Voortrekker Monument

Voortrekker Monument

The colossal grey granite building can be seen from every direction as one nears Pretoria – the massive Voortrekker Monument was built to honour the Voortrekkers who left the Cape Colony in their thousands between 1835 and 1854. The architect was Gerard Moerdijk and it was his goal to design a monument that would “stand a thousand years or longer to explain the history and the significance of the Great Trek to future generations”.
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On the eastern corner, on the level of the Monument’s front door, is the cornerstone which was laid on 16 December 1938 by three descendants of Voortrekker leaders. Apart from the massive size of the Monument, two elements especially make this monument a worthwhile place to visit – the historical frieze and the Cenotaph.
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For more information contact the Research Centre:
012 326 6770

Hall of Heroes

Visitors entering the Monument through the great teak front doors are greeted by an incredible sight: a massive high domed hall, 25x25x41 metres, with marble floors and an impressive marble frieze (92 metres long and 2,3 metres high), depicting historical scenes from the Great Trek. Four huge arched windows made from yellow Belgian glass flank the hall and give the impression that the area is a revered place, like a temple…

All the marble in the Hall of Heroes, except that of the Frieze, comes from the quarries at Marble Hall in the Northern Province. When one looks down at the interior of the hall from the top dome, it is clear that the marble has been laid to form a specific pattern on the floor. It forms a pattern of water rippling out in ever widening circles with the Cenotaph at its centre – symbolical of a Trek to freedom that started on a small scale, but eventually became a mighty migratory flood in history, the effects of which can still be felt today.

The Historical Frieze consists of 27 marble panels made from Quercetta Italian marble. The sculptures form a unique unit despite the fact that four different artists worked on them – a noteworthy achievement. The joys and sorrows of the Trek is depicted from 1835 to 1852, not only the political history and its significance, but also the socio-cultural aspects.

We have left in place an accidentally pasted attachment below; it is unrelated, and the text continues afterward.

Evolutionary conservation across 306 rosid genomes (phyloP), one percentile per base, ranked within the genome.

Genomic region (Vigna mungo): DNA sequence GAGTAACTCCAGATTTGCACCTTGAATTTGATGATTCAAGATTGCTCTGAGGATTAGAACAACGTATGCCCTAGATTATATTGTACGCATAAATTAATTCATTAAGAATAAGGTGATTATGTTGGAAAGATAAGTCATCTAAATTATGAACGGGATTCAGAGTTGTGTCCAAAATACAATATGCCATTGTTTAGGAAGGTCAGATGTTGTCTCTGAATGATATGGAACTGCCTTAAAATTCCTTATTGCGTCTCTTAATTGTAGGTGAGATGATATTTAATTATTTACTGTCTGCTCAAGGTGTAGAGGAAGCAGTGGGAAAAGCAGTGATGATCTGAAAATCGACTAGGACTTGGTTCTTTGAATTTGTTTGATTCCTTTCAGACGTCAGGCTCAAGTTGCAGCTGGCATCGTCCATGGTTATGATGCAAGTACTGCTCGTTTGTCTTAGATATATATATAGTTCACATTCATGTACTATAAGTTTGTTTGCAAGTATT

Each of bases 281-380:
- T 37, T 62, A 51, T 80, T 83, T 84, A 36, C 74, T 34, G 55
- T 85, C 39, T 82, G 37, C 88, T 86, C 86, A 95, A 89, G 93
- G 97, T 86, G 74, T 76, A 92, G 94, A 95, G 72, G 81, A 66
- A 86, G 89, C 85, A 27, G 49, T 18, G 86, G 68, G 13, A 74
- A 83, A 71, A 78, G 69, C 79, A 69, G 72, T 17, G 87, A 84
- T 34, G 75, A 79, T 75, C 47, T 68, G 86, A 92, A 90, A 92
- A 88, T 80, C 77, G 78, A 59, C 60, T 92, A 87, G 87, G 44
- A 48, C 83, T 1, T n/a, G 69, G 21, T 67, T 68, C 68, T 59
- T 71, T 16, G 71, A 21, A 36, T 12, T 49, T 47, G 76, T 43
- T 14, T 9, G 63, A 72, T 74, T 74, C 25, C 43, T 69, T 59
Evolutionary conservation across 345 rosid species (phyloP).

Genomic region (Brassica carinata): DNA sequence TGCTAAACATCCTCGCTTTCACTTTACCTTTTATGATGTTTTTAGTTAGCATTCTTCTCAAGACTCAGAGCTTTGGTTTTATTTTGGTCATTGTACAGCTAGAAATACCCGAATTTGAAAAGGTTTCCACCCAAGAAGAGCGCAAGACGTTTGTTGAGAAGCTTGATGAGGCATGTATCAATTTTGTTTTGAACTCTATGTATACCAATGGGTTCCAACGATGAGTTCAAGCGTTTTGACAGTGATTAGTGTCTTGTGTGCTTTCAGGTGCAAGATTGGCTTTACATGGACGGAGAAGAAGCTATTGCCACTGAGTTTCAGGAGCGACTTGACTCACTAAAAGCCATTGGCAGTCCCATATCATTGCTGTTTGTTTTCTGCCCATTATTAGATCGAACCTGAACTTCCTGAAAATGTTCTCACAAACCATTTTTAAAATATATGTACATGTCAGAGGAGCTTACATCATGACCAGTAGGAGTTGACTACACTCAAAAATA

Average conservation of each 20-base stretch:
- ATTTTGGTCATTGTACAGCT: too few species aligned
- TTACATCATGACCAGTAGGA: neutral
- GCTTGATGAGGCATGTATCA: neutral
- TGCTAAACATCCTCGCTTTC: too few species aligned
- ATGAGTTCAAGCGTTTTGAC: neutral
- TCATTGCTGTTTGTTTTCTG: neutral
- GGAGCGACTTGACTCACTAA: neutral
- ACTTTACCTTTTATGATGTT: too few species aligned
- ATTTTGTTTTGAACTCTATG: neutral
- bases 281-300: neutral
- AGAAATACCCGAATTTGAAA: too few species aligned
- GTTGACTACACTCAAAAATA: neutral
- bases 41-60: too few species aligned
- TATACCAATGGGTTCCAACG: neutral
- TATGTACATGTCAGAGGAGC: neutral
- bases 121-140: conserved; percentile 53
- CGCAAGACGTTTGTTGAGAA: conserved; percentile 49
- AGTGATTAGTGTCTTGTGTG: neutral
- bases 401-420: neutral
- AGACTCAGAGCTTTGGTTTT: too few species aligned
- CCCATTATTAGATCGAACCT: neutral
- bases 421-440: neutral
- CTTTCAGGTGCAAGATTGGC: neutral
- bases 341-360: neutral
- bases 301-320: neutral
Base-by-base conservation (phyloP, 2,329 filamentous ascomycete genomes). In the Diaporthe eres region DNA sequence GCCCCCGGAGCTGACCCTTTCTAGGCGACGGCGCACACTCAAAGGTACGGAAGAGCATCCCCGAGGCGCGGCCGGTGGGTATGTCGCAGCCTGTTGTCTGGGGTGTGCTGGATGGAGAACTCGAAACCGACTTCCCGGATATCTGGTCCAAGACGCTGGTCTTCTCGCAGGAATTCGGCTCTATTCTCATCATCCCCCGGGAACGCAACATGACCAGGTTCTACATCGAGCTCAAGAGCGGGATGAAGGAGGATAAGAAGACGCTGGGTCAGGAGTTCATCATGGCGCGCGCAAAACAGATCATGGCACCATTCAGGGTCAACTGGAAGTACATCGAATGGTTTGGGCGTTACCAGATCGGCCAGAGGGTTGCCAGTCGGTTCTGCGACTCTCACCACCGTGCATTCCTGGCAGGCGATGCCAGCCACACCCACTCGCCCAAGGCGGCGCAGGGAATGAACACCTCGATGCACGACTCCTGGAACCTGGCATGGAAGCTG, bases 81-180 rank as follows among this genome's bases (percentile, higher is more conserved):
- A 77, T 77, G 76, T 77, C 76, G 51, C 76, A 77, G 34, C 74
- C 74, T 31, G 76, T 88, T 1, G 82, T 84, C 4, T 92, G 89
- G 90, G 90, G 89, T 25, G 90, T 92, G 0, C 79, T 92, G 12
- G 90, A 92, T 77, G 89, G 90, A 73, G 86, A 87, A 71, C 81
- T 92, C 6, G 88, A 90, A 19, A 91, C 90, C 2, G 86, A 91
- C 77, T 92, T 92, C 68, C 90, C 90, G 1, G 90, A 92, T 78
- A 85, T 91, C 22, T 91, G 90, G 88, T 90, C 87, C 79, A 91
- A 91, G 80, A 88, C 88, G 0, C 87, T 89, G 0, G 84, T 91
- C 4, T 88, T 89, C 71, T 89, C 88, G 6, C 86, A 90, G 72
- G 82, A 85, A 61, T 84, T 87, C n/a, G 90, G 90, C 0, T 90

Tales of heroism and perseverance, illness and death, defeat and conquest, friendship and treason are depicted. Not only does the Frieze depict the birth of the Afrikaner nation, but also the contact and relations with the Black Nations of the interior during the 19th century – for these nations also a time of internal power struggles and a fight for survival.

The work on the Frieze started in 1942 and the sculptors, Hennie Potgieter, Peter Kirchhoff, Frikkie Kruger and Laurika Postma literally spent years of their lives completing it. The total cost for the construction of the Frieze was £60,000.


During the centenary of the Great Trek, the ATKV launched a country-wide campaign to collect Voortrekker (Pioneer) memorabilia. 

The large number of museum items which were collected, were temporarily stored in Hartenbos with an idea to, one day, display these items in the Voortrekker Monument’s own museum. The doyenne of museums in the Transvaal at the time, Mrs Kotie Roodt-Coetzee also strove towards such a museum. Although there was no space for a museum within the Monument, a temporary display in the basement during the inauguration in 1949 drew much attention and rekindled the dream of a permanent Voortrekker display.

In the meantime, the National Cultural History Museum in Pretoria took care of the objects, which were donated to the Monument. 

Eventually a new “Voortrekker Museum” was constructed on the site in the 1960’s. The building also provided space for the 15 tapestry panels that were donated to the Board by the “Vrou en Moederbond” of the ATKV in 1960.

The Cultural History Museum continued to control this Museum until March 2000 when the Board of the Voortrekker Monument and Nature Reserve finally took over its management. 

The museum was moved back to the basement of the Monument in December 2000. Inform-ation panels were added to the exhibition in order to create a balanced picture of the Pioneers, their every-day life and relations with other inhabitants of southern Africa. The tapestry was moved to the Cenotaph Hall where the flags of the various Boer Republics also hang. The museum is definitely worth a visit.

The building where the museum was housed is utilized as office space for the expanding personnel at the Monument. Part of the building has been adapted for an art gallery.



The Cenotaph is the central focus point of the Monument. The word cenotaph means “empty tomb”. It is therefore the symbolic resting place of Piet Retief and all the other Voortrekkers who died during the Great Trek. The Cenotaph is made of red granite from the Parys region in the Free State.

Once a year, on 16 December, the sun shines through an opening in the dome roof of the Monument onto the middle of the Cenotaph. Read more



The “Afrikaanse Taal-en Kultuurvereniging” ATKV’s Woman and Mother Movement donated the Historical Tapestry to the Voortrekker Monument. 

Nine women worked for eight years to complete the fifteen scenes from the Great Trek. The Tapestry contains 3,3 million stitches. The artist W.H. Coetzer painted the scenes on the tapestry gauze for the women to embroider.